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But on this November night it was someone else's dog — and someone else's $2,000 — on the line. Surrender wasn't an option.
By all accounts the two dogs fought until neither had anything left to give. They were lying on the floor of the pit exhausted, their jaws still locked on each other's bodies. Joseph Addison, the referee, remembers Heath and Mills trying to find a way out.
"They was asking to call it a draw, call it even," he remembers. "For some reason they wouldn't call it a draw. Whenever one goes that long — which is rare, I've never seen it — obviously both dogs are in great shape. Neither was giving an inch. Usually they say, 'I'm going to lose my dog, and you'll lose yours — let's stop it.'"
The detectives say the ailing owner's dog had the upper hand, and in his absence the decision to resign was Black's alone.
John Bacon, a spectator that night, remembers it differently.
"They let it go on and on until that dog just died," Bacon says. "It was ridiculous. They could have stopped it any minute, but they had $2,000 on the line. Both of those dogs was lying on the ground almost dead. They let it go on too long."
Instead of calling it quits, Black did something totally unexpected: He picked up his dying dog without a word and fled.
A posse quickly formed, bent on extracting the welsher's $2,000.
"We jumped up and chased him," Mills recounts. "His dog's hurt. There's only a few places where he can take his dog there over in Washington Park, and we knew he was going to stay close."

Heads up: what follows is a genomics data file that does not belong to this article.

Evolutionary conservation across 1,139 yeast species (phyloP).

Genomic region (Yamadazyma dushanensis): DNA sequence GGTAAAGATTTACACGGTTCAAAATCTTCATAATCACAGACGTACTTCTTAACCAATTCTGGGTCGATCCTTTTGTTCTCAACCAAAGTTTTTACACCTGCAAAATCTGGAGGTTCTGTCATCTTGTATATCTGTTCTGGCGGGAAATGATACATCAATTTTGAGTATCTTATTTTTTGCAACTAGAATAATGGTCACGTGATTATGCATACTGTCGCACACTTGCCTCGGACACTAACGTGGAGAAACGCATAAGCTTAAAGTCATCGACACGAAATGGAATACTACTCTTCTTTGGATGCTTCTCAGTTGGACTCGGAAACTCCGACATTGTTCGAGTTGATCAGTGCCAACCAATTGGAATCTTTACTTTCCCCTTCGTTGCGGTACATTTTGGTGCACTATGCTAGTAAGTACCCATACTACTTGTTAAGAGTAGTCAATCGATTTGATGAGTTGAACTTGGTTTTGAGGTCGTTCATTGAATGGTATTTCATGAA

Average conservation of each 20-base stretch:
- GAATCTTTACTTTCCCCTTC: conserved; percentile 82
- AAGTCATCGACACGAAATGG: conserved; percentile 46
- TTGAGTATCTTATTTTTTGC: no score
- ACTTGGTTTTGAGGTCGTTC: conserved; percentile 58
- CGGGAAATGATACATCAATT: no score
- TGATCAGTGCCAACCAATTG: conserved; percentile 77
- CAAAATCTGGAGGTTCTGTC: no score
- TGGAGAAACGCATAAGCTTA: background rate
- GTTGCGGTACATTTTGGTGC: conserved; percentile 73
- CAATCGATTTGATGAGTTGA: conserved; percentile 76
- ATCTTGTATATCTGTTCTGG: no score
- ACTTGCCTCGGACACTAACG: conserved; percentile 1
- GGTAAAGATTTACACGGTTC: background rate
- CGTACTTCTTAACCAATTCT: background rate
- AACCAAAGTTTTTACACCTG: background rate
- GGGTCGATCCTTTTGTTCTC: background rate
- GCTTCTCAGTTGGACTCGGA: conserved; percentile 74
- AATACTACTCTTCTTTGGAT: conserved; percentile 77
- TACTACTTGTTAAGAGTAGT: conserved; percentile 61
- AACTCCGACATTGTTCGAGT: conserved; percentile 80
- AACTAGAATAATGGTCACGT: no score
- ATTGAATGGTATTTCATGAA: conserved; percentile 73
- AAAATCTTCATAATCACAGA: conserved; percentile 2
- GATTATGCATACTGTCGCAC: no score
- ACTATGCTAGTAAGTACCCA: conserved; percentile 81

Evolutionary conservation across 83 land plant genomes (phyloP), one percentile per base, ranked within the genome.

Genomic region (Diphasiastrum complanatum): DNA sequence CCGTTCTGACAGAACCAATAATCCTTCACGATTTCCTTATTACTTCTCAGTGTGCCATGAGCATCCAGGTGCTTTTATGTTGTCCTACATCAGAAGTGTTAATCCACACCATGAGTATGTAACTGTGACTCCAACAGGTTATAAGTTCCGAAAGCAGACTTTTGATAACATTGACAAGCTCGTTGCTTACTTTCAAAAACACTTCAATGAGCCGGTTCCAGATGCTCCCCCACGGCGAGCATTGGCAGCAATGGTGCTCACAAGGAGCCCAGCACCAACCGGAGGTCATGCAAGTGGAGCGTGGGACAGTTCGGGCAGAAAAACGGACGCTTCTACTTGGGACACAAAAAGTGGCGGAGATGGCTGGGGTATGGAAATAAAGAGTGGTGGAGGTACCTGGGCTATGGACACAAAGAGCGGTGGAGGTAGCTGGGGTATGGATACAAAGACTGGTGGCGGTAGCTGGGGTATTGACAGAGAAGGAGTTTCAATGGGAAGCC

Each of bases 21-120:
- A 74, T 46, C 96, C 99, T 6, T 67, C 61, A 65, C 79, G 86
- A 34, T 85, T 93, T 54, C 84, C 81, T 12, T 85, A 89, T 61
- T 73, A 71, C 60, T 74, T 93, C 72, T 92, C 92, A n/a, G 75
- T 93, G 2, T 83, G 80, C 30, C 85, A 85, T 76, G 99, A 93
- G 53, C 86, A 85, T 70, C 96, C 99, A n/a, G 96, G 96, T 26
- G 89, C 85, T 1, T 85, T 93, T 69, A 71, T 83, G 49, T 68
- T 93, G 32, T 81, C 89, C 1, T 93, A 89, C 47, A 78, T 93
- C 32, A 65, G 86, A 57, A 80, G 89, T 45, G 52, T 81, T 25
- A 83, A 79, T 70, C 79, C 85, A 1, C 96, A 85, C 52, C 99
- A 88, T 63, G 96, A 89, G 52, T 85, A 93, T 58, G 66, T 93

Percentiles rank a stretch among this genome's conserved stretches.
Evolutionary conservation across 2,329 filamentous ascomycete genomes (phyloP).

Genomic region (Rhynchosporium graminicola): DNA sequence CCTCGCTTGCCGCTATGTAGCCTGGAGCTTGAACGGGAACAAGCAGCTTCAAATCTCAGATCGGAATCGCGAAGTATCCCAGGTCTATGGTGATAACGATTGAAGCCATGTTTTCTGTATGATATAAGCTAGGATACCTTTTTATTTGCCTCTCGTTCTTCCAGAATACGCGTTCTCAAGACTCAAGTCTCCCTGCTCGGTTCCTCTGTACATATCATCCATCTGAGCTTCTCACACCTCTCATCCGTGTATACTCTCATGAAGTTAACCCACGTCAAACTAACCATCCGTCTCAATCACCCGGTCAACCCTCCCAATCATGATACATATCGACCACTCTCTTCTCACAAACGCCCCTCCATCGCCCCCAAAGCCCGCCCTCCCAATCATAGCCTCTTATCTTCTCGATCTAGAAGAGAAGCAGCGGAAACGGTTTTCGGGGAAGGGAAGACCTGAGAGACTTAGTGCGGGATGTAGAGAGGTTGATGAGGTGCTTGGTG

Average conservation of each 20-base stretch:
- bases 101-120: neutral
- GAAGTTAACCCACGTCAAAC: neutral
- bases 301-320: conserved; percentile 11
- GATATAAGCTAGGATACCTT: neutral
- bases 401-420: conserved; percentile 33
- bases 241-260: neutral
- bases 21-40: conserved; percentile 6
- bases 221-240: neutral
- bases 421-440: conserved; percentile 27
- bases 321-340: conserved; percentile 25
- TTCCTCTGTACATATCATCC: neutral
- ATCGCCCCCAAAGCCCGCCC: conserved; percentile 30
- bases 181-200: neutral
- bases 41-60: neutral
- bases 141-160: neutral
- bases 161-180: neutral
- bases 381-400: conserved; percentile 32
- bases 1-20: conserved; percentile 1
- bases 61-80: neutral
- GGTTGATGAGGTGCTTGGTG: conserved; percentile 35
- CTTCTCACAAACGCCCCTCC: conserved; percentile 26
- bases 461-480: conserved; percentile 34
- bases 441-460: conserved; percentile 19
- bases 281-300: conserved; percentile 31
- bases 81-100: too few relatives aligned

The chase ended at a house six blocks away from the fight site, with Black inside and Mills, Heath and their handler/informant in their SUV, along with several dogfighters.
"The other guys, they just wanna charge in there, kick Black's butt and take his money," Heath recalls. "We know very well that, this being Washington Park, there's going to be guns. In fact, Black came up to the porch with a gun in his hand."
"We're standing there, kind of waiting to see what they're going to do," Mills says. "We're certainly not going to charge the house, because we know if there's any exchange of anything, we're now the police and it's over, the investigation is done early on."
They sent in their informant to negotiate a truce. Black invited the man into the house and escorted him to the basement, where his dog lay on a countertop, barely alive. Meanwhile, the detectives were left on the front lawn to talk their angry associates into going home empty-handed — without blowing their cover. They succeeded.
Meanwhile the detectives were left on the front lawn to talk their angry associates into going home empty-handed. They succeeded without blowing their cover.
"I don't think [Black] had the money, to be honest with you," Mills says. "And if he's standing on the porch with a gun, it's not like we're going to go take it from him. Although that's what these guys would have done."
Heath says the wild night bolstered their standing in the dogfighting community.
"In the long run it helps us out," Heath says. "We got credibility from it. People called up and said, 'Yeah, I heard about that fight, I heard what he did to you. We don't agree with that either.' We'd find out where we were going to fight and say, 'If [Black] is going to be there, we're not coming.'"